Link to the Flickr set:

http://www.flickr.com/photos/jlhredshift/sets/72157629211909314/with/6979215655/

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"The track of a glacier is as unmistakable as that of a man or a bear, and is as significant and trustworthy as any other legible inscription"
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jlhredshift
Post  Post subject: Re: Geo Photos  |  Posted: Fri Apr 06, 2012 12:47 am
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Another field trip today, we went to Cascade Park, Elyria, Ohio. The picture below is of Devonian aged Berea sandstone capping soft Bedford shale. The shale crumbles from water action and the sandstone collapses. The falls have migrated more than four miles since glacial times.

Image

Link to all sizes

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"The track of a glacier is as unmistakable as that of a man or a bear, and is as significant and trustworthy as any other legible inscription"
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iNow
Post  Post subject: Re: Geo Photos  |  Posted: Fri Apr 06, 2012 4:49 am
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Fantastic shot!

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jlhredshift
Post  Post subject: Re: Geo Photos  |  Posted: Fri Apr 06, 2012 11:13 pm
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iNow wrote:
Fantastic shot!


Thank you.

It's actually four shots specifically taken to work in my PSE software for panorama. I do love my Canon DSLR.

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"The track of a glacier is as unmistakable as that of a man or a bear, and is as significant and trustworthy as any other legible inscription"
John Strong Newberry; 1873


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jlhredshift
Post  Post subject: Re: Geo Photos  |  Posted: Tue Apr 10, 2012 11:53 am
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Image

Link to set.

New construction leveling exposed this cross section of what is referred to as "North Ridge", a glacial beach ridge, with several orders of magnitude greater water worn pebbles than is characteristic of the area, which is known for its' massive sand deposits.

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"The track of a glacier is as unmistakable as that of a man or a bear, and is as significant and trustworthy as any other legible inscription"
John Strong Newberry; 1873


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bunbury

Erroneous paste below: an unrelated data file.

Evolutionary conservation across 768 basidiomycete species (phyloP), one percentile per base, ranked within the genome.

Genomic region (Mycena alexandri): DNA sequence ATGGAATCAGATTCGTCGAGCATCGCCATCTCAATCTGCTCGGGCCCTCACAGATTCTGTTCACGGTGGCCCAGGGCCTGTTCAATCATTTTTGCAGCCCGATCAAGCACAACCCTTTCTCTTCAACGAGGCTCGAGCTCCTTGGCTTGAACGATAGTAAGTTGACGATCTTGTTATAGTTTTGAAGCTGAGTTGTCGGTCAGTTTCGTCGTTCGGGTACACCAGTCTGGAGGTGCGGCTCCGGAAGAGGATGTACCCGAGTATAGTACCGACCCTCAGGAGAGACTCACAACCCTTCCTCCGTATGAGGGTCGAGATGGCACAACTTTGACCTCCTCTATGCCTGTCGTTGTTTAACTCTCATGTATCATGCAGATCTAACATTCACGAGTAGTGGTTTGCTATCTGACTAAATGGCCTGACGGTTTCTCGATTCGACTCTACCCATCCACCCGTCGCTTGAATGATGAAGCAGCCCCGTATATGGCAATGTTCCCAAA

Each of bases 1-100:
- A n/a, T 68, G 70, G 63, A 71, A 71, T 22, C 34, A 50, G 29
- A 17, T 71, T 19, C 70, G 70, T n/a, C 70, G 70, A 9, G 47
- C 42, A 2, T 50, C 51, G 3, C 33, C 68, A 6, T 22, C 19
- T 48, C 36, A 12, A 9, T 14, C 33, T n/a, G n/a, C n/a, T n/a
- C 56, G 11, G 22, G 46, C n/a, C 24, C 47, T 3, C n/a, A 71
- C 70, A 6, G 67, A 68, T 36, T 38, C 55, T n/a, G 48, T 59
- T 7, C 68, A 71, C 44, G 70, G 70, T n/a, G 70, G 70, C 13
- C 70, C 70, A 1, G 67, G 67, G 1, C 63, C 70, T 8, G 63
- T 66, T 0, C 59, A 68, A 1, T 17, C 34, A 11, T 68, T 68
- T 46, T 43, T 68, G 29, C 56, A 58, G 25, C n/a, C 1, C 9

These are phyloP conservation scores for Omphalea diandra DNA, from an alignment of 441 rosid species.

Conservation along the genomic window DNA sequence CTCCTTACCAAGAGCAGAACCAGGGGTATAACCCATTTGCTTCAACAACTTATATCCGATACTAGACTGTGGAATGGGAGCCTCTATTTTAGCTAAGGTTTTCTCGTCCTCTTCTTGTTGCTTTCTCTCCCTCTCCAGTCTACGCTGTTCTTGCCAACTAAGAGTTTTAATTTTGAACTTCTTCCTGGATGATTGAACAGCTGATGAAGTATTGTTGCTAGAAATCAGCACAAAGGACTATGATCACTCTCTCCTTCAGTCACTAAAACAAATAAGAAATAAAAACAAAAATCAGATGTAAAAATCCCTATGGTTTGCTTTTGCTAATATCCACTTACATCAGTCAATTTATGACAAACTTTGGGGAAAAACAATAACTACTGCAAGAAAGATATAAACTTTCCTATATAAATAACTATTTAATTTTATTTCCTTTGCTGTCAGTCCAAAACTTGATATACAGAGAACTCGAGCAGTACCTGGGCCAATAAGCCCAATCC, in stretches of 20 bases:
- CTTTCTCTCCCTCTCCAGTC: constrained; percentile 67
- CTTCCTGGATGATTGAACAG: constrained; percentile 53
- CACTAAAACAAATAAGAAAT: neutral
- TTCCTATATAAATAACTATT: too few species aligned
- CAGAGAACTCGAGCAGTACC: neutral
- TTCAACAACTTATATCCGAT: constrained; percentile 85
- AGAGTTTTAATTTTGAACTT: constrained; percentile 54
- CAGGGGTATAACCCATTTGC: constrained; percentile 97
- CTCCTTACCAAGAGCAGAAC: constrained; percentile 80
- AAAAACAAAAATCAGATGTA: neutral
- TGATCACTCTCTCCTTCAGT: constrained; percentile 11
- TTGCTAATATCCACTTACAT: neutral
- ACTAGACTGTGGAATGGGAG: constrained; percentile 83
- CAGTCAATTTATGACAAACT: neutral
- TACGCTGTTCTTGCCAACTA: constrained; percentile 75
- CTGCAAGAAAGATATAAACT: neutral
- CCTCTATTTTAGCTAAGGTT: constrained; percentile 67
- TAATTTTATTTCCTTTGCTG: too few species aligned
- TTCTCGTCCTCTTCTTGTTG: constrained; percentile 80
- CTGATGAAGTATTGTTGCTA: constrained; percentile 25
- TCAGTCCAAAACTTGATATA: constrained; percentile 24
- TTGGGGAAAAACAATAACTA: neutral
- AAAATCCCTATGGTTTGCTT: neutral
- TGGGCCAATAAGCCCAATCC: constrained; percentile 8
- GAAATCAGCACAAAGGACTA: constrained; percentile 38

Post  Post subject: Re: Geo Photos  |  Posted: Wed Apr 11, 2012 2:21 am
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I'm no geologist, but I think this is a decent example of an anticline. Lower Cataract lake, Colorado is in the foreground

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jlhredshift
Post  Post subject: Re: Geo Photos  |  Posted: Wed Apr 11, 2012 11:52 am
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This mafic weathered glacially grooved erratic got my attention because of its' size, and that they are very rare this far north. While I was there, the property owner showed up and wanted to know why I was there, and it turns out that he was concerned that I might be some kind of state inspector that was going to hassle him. After clearing that up, and discovering that we had mutual acquaintances, he told me the story of how the boulder had got to where it now sits. He owns an excavating company and he had been hired to remove a rock that a farmer had been hitting with his plow. Hand shovel digging revealed about two feet of the weathered/rusted top of the boulder, which prompted calling for an excavator. The owner of the excavating company told me it took both his excavating machine and his bulldozer to lift the boulder on to his equipment trailer. The boulder broke some of the 12x6 wood planking on the trailer. He had to weigh it out of curiosity, and it came in at 30,582 pounds.

Close examination of the boulder shows a generally dark grained aphantic texture, except for randomly scattered, one and two inch books of biotite phenocyrsts, and occasional flakes of pyrite, all indicating the high iron content of the over six foot boulder.

Image

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"The track of a glacier is as unmistakable as that of a man or a bear, and is as significant and trustworthy as any other legible inscription"
John Strong Newberry; 1873


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iNow